Managing myriad go-to-market strategies and a bevy of vendors, from tier-ones like Cisco and Microsoft to the next-buzz startups, is no mean feat. It’s a job that Pete Murray does not take lightly.
As Dimension Data Australia’s regional director for the New South Wales and ACT business, Murray says his company’s partner program is split into two strategies: dealing with global and local partnerships. It manages vendors through the following six go-to-markets: networking, data centre, end-user computing, security, customer experience and collaboration, and digital.
“That partner program is managed through two mechanisms,” says Murray. “One is: we have six go-to-markets, and in each of those go-to-markets we have key vendors in that go-to-market that enable us to best fit the right technology to appliance requirements.
“Then, to support that activity, we have a vendor management office that manages things like certifications, registration programs, rebate programs, commitments to budgets, targets and so forth.”
The company’s hit list of 11 top-tier vendors saw it named a 2016 CRN MVP. This program is the only initiative that recognises IT providers based on their aggregate partner status across multiple vendors.
With so many vendor relationships, invested in to the highest level, Murray says it’s very difficult to name the ones that Dimension Data will lean on to do the heavy lifting in 2017.
“It is a difficult one to answer because the clients’ requirements and the clients’ business needs largely lead us to the right product or solution for us to provide the integration and the services capability behind that, so all of them are important,” says Murray.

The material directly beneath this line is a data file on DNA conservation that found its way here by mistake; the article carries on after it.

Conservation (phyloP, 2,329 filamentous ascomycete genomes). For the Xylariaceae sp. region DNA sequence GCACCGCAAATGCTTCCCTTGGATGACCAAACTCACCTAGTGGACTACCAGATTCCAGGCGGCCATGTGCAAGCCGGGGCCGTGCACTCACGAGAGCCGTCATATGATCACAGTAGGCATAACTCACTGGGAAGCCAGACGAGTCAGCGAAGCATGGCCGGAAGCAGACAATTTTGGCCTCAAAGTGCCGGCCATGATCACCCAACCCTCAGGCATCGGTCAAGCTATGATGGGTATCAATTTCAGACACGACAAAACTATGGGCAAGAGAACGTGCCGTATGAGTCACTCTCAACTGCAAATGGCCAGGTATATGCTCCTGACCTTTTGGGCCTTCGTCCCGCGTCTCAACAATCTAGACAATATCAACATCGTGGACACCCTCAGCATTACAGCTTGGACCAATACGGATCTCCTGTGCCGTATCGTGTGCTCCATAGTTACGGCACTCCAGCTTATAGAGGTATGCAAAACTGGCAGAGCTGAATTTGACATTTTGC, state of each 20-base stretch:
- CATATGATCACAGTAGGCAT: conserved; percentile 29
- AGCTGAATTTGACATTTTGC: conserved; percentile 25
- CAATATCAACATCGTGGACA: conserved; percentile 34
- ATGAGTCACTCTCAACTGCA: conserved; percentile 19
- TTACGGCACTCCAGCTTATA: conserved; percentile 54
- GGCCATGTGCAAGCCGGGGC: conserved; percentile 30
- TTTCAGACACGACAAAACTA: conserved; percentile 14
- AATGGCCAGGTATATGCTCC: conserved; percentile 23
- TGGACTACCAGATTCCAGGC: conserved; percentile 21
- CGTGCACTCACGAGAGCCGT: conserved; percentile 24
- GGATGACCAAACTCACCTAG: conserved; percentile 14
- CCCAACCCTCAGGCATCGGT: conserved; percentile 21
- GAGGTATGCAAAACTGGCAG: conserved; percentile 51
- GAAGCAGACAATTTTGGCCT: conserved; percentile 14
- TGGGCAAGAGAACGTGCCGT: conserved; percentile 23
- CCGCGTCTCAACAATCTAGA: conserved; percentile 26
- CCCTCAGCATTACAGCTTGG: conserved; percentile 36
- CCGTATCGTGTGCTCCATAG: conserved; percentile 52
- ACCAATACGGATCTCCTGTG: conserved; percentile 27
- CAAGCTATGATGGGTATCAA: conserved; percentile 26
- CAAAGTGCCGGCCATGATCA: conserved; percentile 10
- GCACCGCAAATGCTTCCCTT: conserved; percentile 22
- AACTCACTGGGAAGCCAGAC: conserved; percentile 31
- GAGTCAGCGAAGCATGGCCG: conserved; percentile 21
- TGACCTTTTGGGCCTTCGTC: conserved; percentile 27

Murray says that in Australia, Cisco is the MSP’s largest vendor, with all of Dimension Data’s set go-to-markets carrying Cisco solutions.
“Microsoft, as well, is critical to us; we are a very large Microsoft partner across all elements, both the traditional product licensing business and cloud and Office 365. In fact, recently we acquired a company that gives us the capability to provide transformation and management services for Office 365 over and above what you can get out of the box of Office 365,” says Murray.
“Then there’s two other groups. Anything data centre and cloud is very important to us, so Dell EMC are very important. Another strategic focus that we’re looking to grow aggressively through 2017 is security. So, those vendors that form some of that security ecosystem, which is a busy ecosystem, are also very important to us.”
With cloud services on the rise, Murray says Azure and Office 365 will play a big role for Dimension Data over the next 12 months, even alongside its own native cloud capability. And, through security and data centre networking, as well as incubating internet of things trends, DiData expects to double down on Cisco.
Newer partnership opportunities are also a focus for companies that want to remain relevant and innovative. Leveraging parent company NTT’s research and development spend, Dimension Data can pull in fresh and exciting vendors.
“The most recent ones would be in the area of flash storage,” says Murray.
Though unable to reveal it’s new partners in flash, Dimension Data did last year announce an Australian-first product in partnership with security vendor Blue Coat, providing its brand of web-security-as-a-service ahead of the rest of the world.
WebSaaS monitors inbound and outbound traffic to identify and block malicious content like viruses, malware and untrusted websites. The solution can be extended to protect mobile devices.
“We’re always evaluating what we do, we’re always evaluating the vendors we’re partnering with, for that matter and it’s largely, again, dictated by where our clients are seeing their needs go,” says Murray.
“The best example of that would be the acquisition we made of Ceryx, which is out of Canada, that gives us that umbrella managed services capability on the top of Office 365.”